I received this book for free from Netgalley in exchange for an honest review. This does not affect my opinion of the book or the content of my review.The Wolf Road: A Novel by Beth Lewis
Published by Crown on July 5th 2016
True Grit meets The Road in this postapocalyptic psychological thriller--narrated by a young girl who has just learned that her adopted father may be a serial killer, and that she may be his next victim.
In the remote wilds of a ravaged land, Elka has been raised by a man who isn't her father. Since finding her wandering in the woods when she was seven, he has taught her how to hunt, shoot, set snares and start fires--everything she needs to survive. All she knows of the world outside is gleaned from whispers of a cataclysmic event that turned the clock back on civilization by a hundred and fifty years and reduced governments and technology to shambles, leaving men at the mercy of the elements--and each other.
Everything changes when Elka learns that the man she has been calling father is harboring a terrible secret. Armed with nothing but her knife and her wiles, she decides to escape his clutches and sets out on a long journey to the frozen north in the hope of finding her long-lost parents.
But as the trail of blood and bodies grows in her path, Elka realizes that daddy won't be letting his little girl go without a fight. If she's going to survive, she'll have to turn and confront not just him, but the truth about what he's turned her into.
‘One a’ them rules is don’t go trusting another man’s path…People do it, they do what their mommies and daddies did, they make them same mistakes, they have them same joys and hurts, they just repeating. Trees don’t grow exactly where their momma is; ain’t no room…I weren’t following no one up through life.’
Deep in the woods of what was once called British Columbia, 17-year-old Elka is struggling to survive on her own. After what she refers to as the “Big Damn Stupid”, the two wars that demolished the world that we know, this post-apocalyptic wasteland isn’t for the weak-willed. When she was only 7-years-old, Elka was caught in a massive storm and lost her grandmother but was taken in by a man she called “Trapper”, a man that taught her everything she needed to know about surviving and became the closest thing she could call family. When Elka discovers that “Trapper” a.k.a Kreager Hallet is wanted by the law for the deaths of many, she disappears thinking that she must be next. Her plan is to finally set off to find her long lost parents who left her with her grandmother to go in search of wealth, but her days traversing the woods alone get her mind racing as to the reasons why Kreager Hallet kept her alive all these years.
Her journey takes her north for many months. Seasons change but she continues to walk towards some unseen destination. Things aren’t easy and she constantly encounters obstacles but nothing she’s not able to find her way around, even with the law that is also searching for her assuming that she’s an accomplish for the murders. She even befriends a Wolf who undertakes the journey alongside her. Elka was an extraordinary character and one that isn’t seen often enough. Resilient, resourceful, with an indomitable spirit, she constantly proved herself to be immensely capable of dealing with any situation presented to her. When she’s forced to deal with other people and society, it was baffling to her that all women wouldn’t be just like her: able to take care of themselves in this harsh world.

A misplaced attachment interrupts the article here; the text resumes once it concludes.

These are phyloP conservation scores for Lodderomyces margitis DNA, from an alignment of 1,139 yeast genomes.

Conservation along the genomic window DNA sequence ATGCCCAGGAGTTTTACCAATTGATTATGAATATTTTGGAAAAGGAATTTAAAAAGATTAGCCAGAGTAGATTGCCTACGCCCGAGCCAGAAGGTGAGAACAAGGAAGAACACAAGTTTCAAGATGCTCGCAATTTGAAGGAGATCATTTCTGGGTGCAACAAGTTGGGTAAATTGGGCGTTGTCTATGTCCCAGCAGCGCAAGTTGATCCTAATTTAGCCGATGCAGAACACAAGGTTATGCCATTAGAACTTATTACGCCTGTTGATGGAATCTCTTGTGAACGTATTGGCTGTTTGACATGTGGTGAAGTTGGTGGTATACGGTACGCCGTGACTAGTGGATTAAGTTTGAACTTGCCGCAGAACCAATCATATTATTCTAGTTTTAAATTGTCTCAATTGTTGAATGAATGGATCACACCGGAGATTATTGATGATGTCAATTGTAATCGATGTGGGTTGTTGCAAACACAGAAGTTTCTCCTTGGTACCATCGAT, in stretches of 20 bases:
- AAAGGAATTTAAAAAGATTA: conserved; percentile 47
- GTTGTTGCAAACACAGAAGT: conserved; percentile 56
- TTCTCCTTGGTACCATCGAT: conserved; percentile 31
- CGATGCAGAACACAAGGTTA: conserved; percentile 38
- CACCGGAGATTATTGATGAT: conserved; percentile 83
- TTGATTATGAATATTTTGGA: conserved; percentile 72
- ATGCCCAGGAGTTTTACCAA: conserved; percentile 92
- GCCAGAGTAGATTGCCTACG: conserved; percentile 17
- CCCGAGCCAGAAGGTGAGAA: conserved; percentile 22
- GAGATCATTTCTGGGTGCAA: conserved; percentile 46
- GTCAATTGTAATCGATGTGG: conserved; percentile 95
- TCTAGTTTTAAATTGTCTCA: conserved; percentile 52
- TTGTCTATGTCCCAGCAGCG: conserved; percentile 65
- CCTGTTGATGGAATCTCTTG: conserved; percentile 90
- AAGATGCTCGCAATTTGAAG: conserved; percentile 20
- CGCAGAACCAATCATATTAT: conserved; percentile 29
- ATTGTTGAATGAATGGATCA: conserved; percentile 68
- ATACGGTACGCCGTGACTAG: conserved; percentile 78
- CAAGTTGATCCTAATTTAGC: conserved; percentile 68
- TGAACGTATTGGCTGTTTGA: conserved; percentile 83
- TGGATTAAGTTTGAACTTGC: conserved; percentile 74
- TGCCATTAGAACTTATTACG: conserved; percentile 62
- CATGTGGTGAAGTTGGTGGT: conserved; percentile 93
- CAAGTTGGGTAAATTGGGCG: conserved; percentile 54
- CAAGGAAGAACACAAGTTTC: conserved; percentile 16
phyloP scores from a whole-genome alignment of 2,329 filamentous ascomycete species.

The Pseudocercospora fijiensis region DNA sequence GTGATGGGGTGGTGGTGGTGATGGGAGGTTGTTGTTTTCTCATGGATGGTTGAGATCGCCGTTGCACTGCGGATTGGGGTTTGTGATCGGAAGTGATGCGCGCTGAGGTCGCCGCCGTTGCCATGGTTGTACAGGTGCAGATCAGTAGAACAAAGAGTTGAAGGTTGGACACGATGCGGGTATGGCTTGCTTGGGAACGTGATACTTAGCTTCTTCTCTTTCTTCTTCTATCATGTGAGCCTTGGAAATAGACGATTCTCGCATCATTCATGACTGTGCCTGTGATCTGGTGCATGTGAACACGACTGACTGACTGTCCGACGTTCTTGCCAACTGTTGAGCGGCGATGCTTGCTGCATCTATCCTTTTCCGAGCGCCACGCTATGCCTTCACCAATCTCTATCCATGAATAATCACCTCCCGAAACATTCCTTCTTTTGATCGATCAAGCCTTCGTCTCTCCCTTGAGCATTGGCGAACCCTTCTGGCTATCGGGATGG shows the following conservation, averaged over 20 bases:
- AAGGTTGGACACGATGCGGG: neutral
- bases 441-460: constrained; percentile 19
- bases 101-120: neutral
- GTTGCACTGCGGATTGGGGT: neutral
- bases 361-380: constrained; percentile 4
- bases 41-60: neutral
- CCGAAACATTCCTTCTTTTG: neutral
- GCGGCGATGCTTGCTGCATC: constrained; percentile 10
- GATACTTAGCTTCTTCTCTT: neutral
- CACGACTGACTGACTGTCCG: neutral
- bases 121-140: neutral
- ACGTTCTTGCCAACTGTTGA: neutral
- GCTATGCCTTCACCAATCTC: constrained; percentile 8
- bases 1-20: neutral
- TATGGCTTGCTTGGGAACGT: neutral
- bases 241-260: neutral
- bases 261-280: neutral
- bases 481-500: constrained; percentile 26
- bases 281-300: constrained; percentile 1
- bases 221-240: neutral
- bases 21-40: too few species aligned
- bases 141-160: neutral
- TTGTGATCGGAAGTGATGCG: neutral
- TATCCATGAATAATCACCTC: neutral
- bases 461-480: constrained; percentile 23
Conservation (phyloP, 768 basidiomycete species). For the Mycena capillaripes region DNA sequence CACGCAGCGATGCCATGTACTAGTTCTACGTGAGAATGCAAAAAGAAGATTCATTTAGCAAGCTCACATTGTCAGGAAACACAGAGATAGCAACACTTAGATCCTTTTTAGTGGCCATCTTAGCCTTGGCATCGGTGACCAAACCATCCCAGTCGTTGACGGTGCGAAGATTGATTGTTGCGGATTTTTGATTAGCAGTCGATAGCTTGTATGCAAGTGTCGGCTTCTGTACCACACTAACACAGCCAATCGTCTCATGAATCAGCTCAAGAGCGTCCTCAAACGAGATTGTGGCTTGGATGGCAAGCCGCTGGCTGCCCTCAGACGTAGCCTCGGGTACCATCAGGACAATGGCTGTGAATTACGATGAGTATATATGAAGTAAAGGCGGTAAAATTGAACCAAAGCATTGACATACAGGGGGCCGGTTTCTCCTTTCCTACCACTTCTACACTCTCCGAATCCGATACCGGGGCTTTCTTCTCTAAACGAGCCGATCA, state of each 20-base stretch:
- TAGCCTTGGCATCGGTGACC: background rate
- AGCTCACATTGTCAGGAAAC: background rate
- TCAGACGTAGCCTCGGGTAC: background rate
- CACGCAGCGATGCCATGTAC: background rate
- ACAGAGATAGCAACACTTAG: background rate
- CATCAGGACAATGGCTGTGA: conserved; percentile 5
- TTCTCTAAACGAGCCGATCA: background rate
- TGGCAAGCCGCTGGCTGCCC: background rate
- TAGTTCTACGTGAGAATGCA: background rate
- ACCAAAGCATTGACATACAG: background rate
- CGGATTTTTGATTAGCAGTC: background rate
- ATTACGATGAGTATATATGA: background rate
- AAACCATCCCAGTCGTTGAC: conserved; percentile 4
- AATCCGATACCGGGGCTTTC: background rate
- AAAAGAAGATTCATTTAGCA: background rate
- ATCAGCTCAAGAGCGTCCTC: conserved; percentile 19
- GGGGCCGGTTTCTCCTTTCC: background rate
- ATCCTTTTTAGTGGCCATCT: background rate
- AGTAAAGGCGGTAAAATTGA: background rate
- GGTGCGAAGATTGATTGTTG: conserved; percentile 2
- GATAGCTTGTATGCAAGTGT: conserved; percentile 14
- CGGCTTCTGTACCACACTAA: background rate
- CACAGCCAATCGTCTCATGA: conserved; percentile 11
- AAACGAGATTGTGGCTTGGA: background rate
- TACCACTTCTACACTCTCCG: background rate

‘I seen women take this kind a’ help from a man with a look a’ relief on their faces. I wondered if these women knew how much easier their lives would be if they did all this stuff for themselves.’
The comparisons between The Road and True Grit are apt. The world is a desolate place lacking in any redeemable qualities and has reverted to a Western style. Considering this was once British Columbia, it makes sense that individuals still speak French but to ones like Elka that have spent their life away from the company of people, she’s developed her own dialect that is decidedly Western. The language itself is fortunately effortless to read unlike other books I’ve read where new dialects have been created. The writing itself is fluid and promising for a debut author. There was unfortunately one lapse that ultimately changed the entire story for me: it’s told in past-tense and the essence of the ending is revealed in the introduction. For me, too much was revealed and the element of surprise was spent. Yes, there were additional details to add to the ending that weren’t disclosed until the true end of the story, however, I felt that the initial reveal was wholly unnecessary and the entire story would have been far more effective and enticing at keeping the reader interested if left out completely. Nonetheless, this post-apocalyptic western proves to be an auspicious start for debut author Beth Lewis.
‘Memories ain’t no one’s friend. They show you all the good things you had, all the good things you lost, and don’t let you forget all the bad shit in between.’